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Posts Tagged ‘hay bales’

Rain and damp continue to keep us out of the last seventy-five acres of corn. Nearly forty trucks have come and gone, the fields studded with fractured and moldy stalks to show what grew before.

post harvest

 

The signs were right for weaning recently so we separated the most stressed mamas from their calves, across a fence from each other. This “fence line weaning” reduces stress on both mama and calf. I came home late to hear a great deal of complaining from those fields the day they were separated, but by the next evening all was nearly quiet. We’ve moved herds around and weaned another group while waiting for the corn to dry out again.

newly weaned calf

 

With drought damaging the grass over the summer, we started using hay a good bit earlier this year. The Bermuda patch is all baled up and ready for the shed.

bermuda bales

A cold front came through yesterday, making it finally feel like October. We loaded another truck this morning and hope to finish picking here soon, so the harvesters can go start picking on the family farm down the road. Then it’s fence repairs, picking beans, and waiting for calving to begin in a few months…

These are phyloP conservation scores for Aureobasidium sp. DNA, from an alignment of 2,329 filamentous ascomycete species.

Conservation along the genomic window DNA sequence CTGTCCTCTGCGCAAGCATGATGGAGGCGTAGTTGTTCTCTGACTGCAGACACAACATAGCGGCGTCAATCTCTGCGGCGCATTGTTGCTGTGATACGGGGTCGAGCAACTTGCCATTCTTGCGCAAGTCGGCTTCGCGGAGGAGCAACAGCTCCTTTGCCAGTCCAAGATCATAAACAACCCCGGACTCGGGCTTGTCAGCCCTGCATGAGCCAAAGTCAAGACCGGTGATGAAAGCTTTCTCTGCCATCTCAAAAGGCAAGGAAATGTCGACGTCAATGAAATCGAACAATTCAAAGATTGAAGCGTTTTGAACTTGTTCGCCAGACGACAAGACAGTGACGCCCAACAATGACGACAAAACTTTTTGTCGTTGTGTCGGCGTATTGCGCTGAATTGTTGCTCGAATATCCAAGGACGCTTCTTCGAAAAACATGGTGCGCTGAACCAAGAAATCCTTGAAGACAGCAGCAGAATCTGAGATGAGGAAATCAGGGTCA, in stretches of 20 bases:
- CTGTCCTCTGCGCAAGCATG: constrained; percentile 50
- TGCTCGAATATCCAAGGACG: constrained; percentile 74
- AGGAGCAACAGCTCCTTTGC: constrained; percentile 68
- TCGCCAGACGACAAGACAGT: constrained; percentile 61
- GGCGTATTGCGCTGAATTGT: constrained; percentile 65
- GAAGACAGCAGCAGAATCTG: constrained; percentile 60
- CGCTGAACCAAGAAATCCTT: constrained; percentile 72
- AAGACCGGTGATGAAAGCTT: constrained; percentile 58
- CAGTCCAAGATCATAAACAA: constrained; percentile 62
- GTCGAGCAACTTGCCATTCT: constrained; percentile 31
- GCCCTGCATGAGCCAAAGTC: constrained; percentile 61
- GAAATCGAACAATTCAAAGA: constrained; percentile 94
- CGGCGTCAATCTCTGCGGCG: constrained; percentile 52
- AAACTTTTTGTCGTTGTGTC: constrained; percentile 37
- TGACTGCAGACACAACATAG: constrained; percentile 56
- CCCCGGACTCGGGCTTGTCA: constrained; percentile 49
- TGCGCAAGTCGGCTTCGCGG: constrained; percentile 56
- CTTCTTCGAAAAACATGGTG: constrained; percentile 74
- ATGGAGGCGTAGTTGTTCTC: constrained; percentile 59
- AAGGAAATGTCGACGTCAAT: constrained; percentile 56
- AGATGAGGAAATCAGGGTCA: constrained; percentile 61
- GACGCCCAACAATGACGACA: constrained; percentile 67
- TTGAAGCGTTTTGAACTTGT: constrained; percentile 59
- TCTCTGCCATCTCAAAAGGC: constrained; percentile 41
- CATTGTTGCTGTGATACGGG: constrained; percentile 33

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I knew this phrase as a child reading Laura Ingalls Wilder’s books, but it was not until last year that I gained first-hand experience of its origins. Pa Ingalls wasn’t using diesel-driven tractors and rakes, certainly, but haying bears the same urgency it always has: get it up before the rain, or risk losing a portion of next winter’s feed.

front yard baled

This small pasture had already been knocked down last week, but the risk of rain was finally upon us yesterday, so brother-in-law Drew dragged the rake over it all to fluff it, then Brad finished up behind him with the baler. The kids went out to climb and play haybale tag only to be chased indoors after just a few minutes by the rainstorm that blew in.

running in

Brad and Max also managed to start setting out tomatoes in the veggie patch, following the rows created by planting the sweet corn. They didn’t get far before getting caught in the downpour, but it is at least a beginning.

tomatoes, peppers, eggplant, waiting on the porch

Max went to the patch this afternoon to check the plug trays left behind yesterday and found several cows; fence repair is now next on the agenda, before we set anything else out and absolutely before the corn starts coming up. With the fence wiring grounded out in several places the new calves are learning to come and go as they please instead of learning to avoid the fence like their mamas. They’ll be surprised (dare I say shocked?) after it’s all fixed and carrying the proper amount of current again. I’ll just have to hope it doesn’t take too long to sort it all out. You just never know what’s going to come up.

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